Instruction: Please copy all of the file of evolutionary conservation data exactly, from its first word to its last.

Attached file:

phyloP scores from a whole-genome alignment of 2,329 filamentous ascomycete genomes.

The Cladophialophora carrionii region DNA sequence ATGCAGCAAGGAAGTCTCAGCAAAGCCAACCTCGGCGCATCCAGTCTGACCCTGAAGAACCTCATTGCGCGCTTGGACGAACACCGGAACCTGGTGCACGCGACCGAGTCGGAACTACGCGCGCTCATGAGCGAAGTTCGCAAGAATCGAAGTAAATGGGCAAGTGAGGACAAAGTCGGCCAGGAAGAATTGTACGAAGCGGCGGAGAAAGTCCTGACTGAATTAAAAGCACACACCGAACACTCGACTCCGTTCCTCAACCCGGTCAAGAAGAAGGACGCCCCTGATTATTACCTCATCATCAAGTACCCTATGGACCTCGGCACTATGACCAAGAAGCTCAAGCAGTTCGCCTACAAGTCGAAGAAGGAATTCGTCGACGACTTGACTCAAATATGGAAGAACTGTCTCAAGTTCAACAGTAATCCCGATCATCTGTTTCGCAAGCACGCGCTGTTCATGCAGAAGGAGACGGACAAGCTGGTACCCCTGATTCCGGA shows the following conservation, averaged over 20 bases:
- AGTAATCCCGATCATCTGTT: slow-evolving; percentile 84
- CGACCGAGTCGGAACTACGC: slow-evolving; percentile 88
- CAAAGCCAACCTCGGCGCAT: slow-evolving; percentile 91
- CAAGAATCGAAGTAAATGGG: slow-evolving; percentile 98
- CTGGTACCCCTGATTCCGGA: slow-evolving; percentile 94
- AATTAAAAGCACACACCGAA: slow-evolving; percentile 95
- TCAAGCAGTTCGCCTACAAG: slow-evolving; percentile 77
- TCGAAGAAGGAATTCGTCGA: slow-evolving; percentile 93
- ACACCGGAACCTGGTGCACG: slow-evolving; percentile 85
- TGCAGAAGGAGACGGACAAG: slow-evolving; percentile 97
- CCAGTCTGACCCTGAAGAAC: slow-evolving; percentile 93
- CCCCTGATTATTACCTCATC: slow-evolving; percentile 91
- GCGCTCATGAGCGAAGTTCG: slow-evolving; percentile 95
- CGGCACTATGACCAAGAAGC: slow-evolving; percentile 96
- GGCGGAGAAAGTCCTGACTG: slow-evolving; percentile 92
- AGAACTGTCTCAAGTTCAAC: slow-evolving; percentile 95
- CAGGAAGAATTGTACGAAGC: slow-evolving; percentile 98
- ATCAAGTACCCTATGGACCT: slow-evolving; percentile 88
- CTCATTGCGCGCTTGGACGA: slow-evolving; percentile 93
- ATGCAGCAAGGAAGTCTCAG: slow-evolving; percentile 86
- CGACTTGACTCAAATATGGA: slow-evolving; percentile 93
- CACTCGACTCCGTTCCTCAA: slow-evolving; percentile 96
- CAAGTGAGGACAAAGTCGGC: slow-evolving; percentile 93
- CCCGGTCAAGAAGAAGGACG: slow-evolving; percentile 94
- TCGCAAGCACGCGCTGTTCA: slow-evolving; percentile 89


phyloP scores from a whole-genome alignment of 2,329 filamentous ascomycete genomes.

The Cladophialophora carrionii region DNA sequence ATGCAGCAAGGAAGTCTCAGCAAAGCCAACCTCGGCGCATCCAGTCTGACCCTGAAGAACCTCATTGCGCGCTTGGACGAACACCGGAACCTGGTGCACGCGACCGAGTCGGAACTACGCGCGCTCATGAGCGAAGTTCGCAAGAATCGAAGTAAATGGGCAAGTGAGGACAAAGTCGGCCAGGAAGAATTGTACGAAGCGGCGGAGAAAGTCCTGACTGAATTAAAAGCACACACCGAACACTCGACTCCGTTCCTCAACCCGGTCAAGAAGAAGGACGCCCCTGATTATTACCTCATCATCAAGTACCCTATGGACCTCGGCACTATGACCAAGAAGCTCAAGCAGTTCGCCTACAAGTCGAAGAAGGAATTCGTCGACGACTTGACTCAAATATGGAAGAACTGTCTCAAGTTCAACAGTAATCCCGATCATCTGTTTCGCAAGCACGCGCTGTTCATGCAGAAGGAGACGGACAAGCTGGTACCCCTGATTCCGGA shows the following conservation, averaged over 20 bases:
- AGTAATCCCGATCATCTGTT: slow-evolving; percentile 84
- CGACCGAGTCGGAACTACGC: slow-evolving; percentile 88
- CAAAGCCAACCTCGGCGCAT: slow-evolving; percentile 91
- CAAGAATCGAAGTAAATGGG: slow-evolving; percentile 98
- CTGGTACCCCTGATTCCGGA: slow-evolving; percentile 94
- AATTAAAAGCACACACCGAA: slow-evolving; percentile 95
- TCAAGCAGTTCGCCTACAAG: slow-evolving; percentile 77
- TCGAAGAAGGAATTCGTCGA: slow-evolving; percentile 93
- ACACCGGAACCTGGTGCACG: slow-evolving; percentile 85
- TGCAGAAGGAGACGGACAAG: slow-evolving; percentile 97
- CCAGTCTGACCCTGAAGAAC: slow-evolving; percentile 93
- CCCCTGATTATTACCTCATC: slow-evolving; percentile 91
- GCGCTCATGAGCGAAGTTCG: slow-evolving; percentile 95
- CGGCACTATGACCAAGAAGC: slow-evolving; percentile 96
- GGCGGAGAAAGTCCTGACTG: slow-evolving; percentile 92
- AGAACTGTCTCAAGTTCAAC: slow-evolving; percentile 95
- CAGGAAGAATTGTACGAAGC: slow-evolving; percentile 98
- ATCAAGTACCCTATGGACCT: slow-evolving; percentile 88
- CTCATTGCGCGCTTGGACGA: slow-evolving; percentile 93
- ATGCAGCAAGGAAGTCTCAG: slow-evolving; percentile 86
- CGACTTGACTCAAATATGGA: slow-evolving; percentile 93
- CACTCGACTCCGTTCCTCAA: slow-evolving; percentile 96
- CAAGTGAGGACAAAGTCGGC: slow-evolving; percentile 93
- CCCGGTCAAGAAGAAGGACG: slow-evolving; percentile 94
- TCGCAAGCACGCGCTGTTCA: slow-evolving; percentile 89